Monday, February 19, 2018

Teachers and professors have a profound impact on who we are

FORREST ROBINETTE ’16

OPINIONS EDITOR

 

As I look back at my life, I realize how fortunate I am to have had many great teachers throughout my education. We often overlook how much a great teacher can, and often does, impact our lives and who we are. Every one of us can look back at our time in elementary or high school and remember at least one wonderful teacher who inspired us and made us passionate about something. It seems that a single great teacher can inspire a life-long love of a subject. It also seems evident that a single bad teacher can create a life-long distaste for a field of study.

I remember very specifically the first teacher I had who really made a difference in my life. Her name was Mrs. Bigelow and she was my history teacher in sixth grade. During the beginning of the year, we were studying the Sumerian culture. In ancient times, the Sumerians used clay tablets for record keeping and developed the earliest known system of writing called cuneiform. Mrs. Bigelow organized a project with the art department that allowed us to write our own cuneiform records on clay tablets. She even brought in reeds so that we could use them as styluses, just as the Sumerians did. In doing this, she made learning both engaging and a ton of fun. That project made me feel like I was in Babylon all those years ago writing as the ancients wrote. To this day, I still remember the cuneiform symbol for mountain. This is a completely worthless skill in everyday life, but it shows that what she taught us stuck with us and inspired us to keep learning. It was that class that instilled in me a love for history that I still cherish today. Mrs. Bigelow, by going the extra mile in teaching, allowed her students to immerse themselves in another time and another culture.

I share that anecdote to show that a good teacher can have a profound effect on any student. Unfortunately, a bad teacher can have a similarly profound effect as well. I can’t write cursive today because the teacher that tried to teach it to me was mean, impatient, and boring. Thankfully, being able to write cursive is not an extremely valuable skill in today’s society, but I still have a stigma about writing cursive. I have heard of many students who have difficulty with math because of thier past bad teachers. They aren’t just xinherently bad at the subject. Instead, they struggle because their past teachers never created a good learning foundation for their learning. That domino effect is one of the true dangers of bad teachers. If a math teacher doesn’t do his job correctly, then a student of his may later have difficulty in a physics class. Knowledge builds on itself and a person’s knowledge cannot reach any significant heights without a strong foundation.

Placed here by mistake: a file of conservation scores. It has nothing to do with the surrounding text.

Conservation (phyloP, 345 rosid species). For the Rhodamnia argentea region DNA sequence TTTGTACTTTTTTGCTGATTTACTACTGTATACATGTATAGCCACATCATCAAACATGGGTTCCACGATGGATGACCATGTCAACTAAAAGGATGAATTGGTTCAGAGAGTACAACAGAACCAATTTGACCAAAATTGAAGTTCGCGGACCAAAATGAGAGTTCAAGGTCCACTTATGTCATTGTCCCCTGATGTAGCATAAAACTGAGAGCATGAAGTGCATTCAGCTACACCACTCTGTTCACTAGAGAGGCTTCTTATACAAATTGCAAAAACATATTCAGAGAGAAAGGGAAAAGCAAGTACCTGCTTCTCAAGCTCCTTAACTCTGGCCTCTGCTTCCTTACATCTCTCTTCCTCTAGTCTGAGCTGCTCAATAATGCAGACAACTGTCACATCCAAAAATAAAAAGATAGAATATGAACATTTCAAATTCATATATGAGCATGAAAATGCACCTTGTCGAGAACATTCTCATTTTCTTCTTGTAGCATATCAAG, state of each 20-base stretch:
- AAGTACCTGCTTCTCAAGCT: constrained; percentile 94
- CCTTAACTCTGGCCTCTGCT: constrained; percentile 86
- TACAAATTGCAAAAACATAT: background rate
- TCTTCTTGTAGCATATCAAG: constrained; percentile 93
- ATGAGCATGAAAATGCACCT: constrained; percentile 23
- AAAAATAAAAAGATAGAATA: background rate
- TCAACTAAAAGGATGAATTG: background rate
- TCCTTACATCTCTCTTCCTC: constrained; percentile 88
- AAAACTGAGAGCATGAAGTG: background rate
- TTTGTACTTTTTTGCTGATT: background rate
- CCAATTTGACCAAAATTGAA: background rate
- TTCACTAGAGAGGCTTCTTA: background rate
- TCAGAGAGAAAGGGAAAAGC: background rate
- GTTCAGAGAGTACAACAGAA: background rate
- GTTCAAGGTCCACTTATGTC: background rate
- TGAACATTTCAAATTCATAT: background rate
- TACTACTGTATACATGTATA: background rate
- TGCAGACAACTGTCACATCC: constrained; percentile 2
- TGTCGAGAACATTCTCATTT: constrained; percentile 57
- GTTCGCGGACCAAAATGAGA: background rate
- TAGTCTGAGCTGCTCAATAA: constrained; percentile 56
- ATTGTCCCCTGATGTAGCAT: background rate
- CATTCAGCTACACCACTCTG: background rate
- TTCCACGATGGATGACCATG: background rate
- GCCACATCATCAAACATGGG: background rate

I write this article to encourage everyone to recognize and commend the great teachers in your life. I also write this in the hopes that we will be less forgiving of bad teachers. The current ills of the education system are many, but the biggest issue appears to be the lack of good teachers and the excess of bad teachers. High drop out rates in high schools come about because many students are not being stimulated and engaged in learning. We’ve all heard about the horrors of tenure in which terrible teachers have no incentive to better their teaching because they are virtually immune to being fired. I hope that as the United States goes forward in repairing the troubled education system that we focus on the importance of having teachers who are passionate about what they do and who inspire that passion in their students.

One of the main reasons why we have so few good teachers is because teaching is such a low paying job. In today’s very difficult economy and work world, most people don’t set out dreaming of becoming a teacher. Teaching is an extremely noble and rewarding profession, but I’m sure there are many people out there who would make great teachers, but never become educators because they want a larger salary. In my opinion, this makes those who do choose to teach even more deserving of our respect. In high school, my English teacher, who was passionate and extremely knowledgeably about his subject, told me that he does it for the joy and reward of teaching. He says that of course everyone cares about how much money you make, but that in the end you have to really enjoy what you are doing.

Here at Trinity, we are so fortunate to have a great teaching staff. We have so many superb professors to enjoy and to help us on our academic journey. I have yet to have a bad professor while here. I’m sure many students will tell me that it is inevitable that I will have a bad professor soon. However, as of right now, each of my professors have challenged me, helped me, and cared about me. We often point out the many flaws of Trinity, but in my experience, our teaching staff is not one of those problems. I came here completely unsure of what I would major in or what I would do with my life. Recently, I have decided to major in English because I have had so many excellent English professors while at Trinity. They have inspired in me a passion for literature and it’s a passion that I intend to explore and pursue. For me, that is the mark of a great teacher: passion. Passionate teachers infect their students with an urge to learn more and keep exploring even beyond the limits of academia.

So all of this is to say that we should appreciate and cherish our great teachers because they have such a profound effect on who we are. If a professor has made a difference in your life, let them know that they have done so.

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